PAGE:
One day in 1893, America's greatest magician, Alexander Herrmann, walked into the studio of the century's best-known photographer, Mathew Brady. By this time Brady was elderly and nearly blind, struggling to make a comeback based on the fame of his Civil War photographs and his reputation as portrait photographer to the great and famous. In 1893 Brady opened a new studio in Washington DC in the fashionable shopping district along F Street. It was his last stand -- by the next year he was working out of his nephew's house.

Alexander Herrmann brought the tools of his trade into Brady's new studio: his prop in the shape of an orange, from which he would produce a vanished item; the playing cards that he could scale to any particular patron in any part of the theater; his theatrical scrapbook; and his elegant magic wand. These items were arranged casually on a side table when Herrmann the Great stood across from Mathew Brady's camera, posing for his portrait.

Brady's assistant uncapped the camera's brass lens for a couple of seconds, then took the enormous 14 x 17 inch Imperial glass negative into the darkroom. Later, a skilled retoucher would gently soften the age lines in Herrmann the Great's face, leaving intact the gleam in the eyes of the celebrated conjuror.

The negative was completed with the proud inscription, "M. B. BRADY/ PHOTO / WASHINGTON / 1893"

And then... it was Lost to History.

No original prints are known to have been made from the Brady negative. Not even a pirated copy has survived. There are no portraits of Alexander Herrmann among the ten thousand negatives in the Brady-Handy Collection at the Library of Congress (acquired from the daughters of Brady's nephew and business successor in 1954). Like the white gloves the magician tossed into the air at the start of every performance, Herrmann the Great's Imperial portrait vanished from history.

Until it was rediscovered by two photography collectors.

The fragile glass negative was intact and in remarkably good condition when the collectors acquired it in 2014 from a private seller who did not know the identity of the subject -- or where the giant negative had been for the last 121 years!

The rediscovery touched off a new round of research into the last years of both Herrmann and Brady. It's one of the last photographs taken of the King of Magic, and the only one known to depict him with his props and his wand. Brady was long thought to be a pathetic figure in his final years, but this image shows he was on the verge of success in his late-career comeback: attracting a client with the star power of Alexander Herrmann would have been a major accomplishment.

Three years after the portrait was made, both Brady and Herrmann were gone. This powerful photograph should have been a part of their legacies all along. Now, it can finally take its rightful place in their stories.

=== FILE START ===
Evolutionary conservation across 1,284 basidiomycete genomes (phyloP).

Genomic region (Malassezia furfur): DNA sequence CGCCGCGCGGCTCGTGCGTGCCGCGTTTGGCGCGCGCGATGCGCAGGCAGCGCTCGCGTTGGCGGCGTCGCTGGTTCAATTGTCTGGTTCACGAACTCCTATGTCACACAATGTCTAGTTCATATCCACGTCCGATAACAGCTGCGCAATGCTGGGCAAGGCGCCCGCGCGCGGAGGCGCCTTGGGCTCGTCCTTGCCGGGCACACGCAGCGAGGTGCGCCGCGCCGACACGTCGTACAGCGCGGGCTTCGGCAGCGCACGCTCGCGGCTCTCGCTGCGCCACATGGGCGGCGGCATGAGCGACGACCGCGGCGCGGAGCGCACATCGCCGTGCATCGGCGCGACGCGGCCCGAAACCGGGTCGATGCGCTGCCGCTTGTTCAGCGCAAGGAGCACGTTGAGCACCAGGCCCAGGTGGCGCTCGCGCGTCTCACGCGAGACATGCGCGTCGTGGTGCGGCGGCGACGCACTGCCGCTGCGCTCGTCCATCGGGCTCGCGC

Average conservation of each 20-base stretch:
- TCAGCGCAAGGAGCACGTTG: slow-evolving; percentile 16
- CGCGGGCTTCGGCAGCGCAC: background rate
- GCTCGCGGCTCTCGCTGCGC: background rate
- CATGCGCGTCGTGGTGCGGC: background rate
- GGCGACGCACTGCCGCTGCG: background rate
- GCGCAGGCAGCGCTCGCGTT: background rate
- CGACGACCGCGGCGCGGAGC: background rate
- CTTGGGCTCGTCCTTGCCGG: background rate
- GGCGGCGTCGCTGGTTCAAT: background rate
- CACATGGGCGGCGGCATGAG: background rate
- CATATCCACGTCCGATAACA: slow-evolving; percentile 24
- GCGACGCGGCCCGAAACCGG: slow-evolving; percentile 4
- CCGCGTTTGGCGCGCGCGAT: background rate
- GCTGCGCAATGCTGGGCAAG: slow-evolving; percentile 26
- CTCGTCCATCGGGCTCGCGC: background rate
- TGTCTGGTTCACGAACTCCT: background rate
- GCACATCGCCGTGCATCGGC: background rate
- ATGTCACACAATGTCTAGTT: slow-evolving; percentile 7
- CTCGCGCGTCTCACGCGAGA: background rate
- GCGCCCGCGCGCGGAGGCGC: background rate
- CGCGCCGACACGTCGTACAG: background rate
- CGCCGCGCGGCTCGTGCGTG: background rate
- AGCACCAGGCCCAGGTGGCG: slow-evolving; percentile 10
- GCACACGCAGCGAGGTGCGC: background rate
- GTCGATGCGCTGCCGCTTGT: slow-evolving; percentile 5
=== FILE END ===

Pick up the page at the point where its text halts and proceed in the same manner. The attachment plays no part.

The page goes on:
The new owners used state-of-the-art digital photographic techniques to produce a single Exhibition Print, 24 x 32 inches (larger than a half sheet poster) with breathtaking detail and clarity.

Magic Historian and Illusion Designer Jim Steinmeyer (R) and Photography Historian Bill Becker with the Exhibition Print at the L.A. Conference on the History of Magic

It created a sensation when it was unveiled onstage at the 14th Los Angeles Conference on the History of Magic. And now... you can join a limited number of collectors and institutions who are adding this great portrait to their collections.


Elegant Limited Edition prints of the M. B. Brady studio portrait of Alexander Herrmann are now in production, made-to-order with the most advanced materials. Under recommended display conditions, these fine digital prints are rated to last more than a century by Wilhelm Imaging Research.

The edition is limited to no more than 100 numbered prints, mounted on archival matboard and shipped to you ready for framing. A Certificate of Authenticity will accompany every print.

Two sizes are available:

  • Exhibition Prints, 24.25 x 32 inches, on a 32 x 40 inch archival mount
  • Imperial Format, 14 x 17 inches, on a 16 x 20 inch archival mount

Exhibition Prints are $1500 each (plus $50 packing and domestic shipping), and Imperial Prints are $750 each (plus $25 shipping). International delivery is available; please inquire. Michigan residents please add sales tax.

RESERVE YOUR PRINT NOW. Click here for a printable order form to pay by check. Or Click here to purchase online with any major credit card.

Questions? Click here to drop us an email.

“This is an amazing tribute to the art of American photography and the art of American magic, a rediscovered mystery that reintroduces us to two brilliant and respected 19th century celebrities. And this print combines the best of 19th Century artistry and 21st Century technology to put you face-to-face with both of these men.”
-- Jim Steinmeyer,  Magic Historian and  
reknowned Designer/Inventor of Illusions

The fine print: Prices and terms subject to change without notice. Unveiling photograph by Bill Taylor. Enhanced images and all other content Copyright © MMXVI Herrmann the Great LLC. All rights reserved. Our mailing address is: P O Box 7076, Huntington Woods, Michigan 48070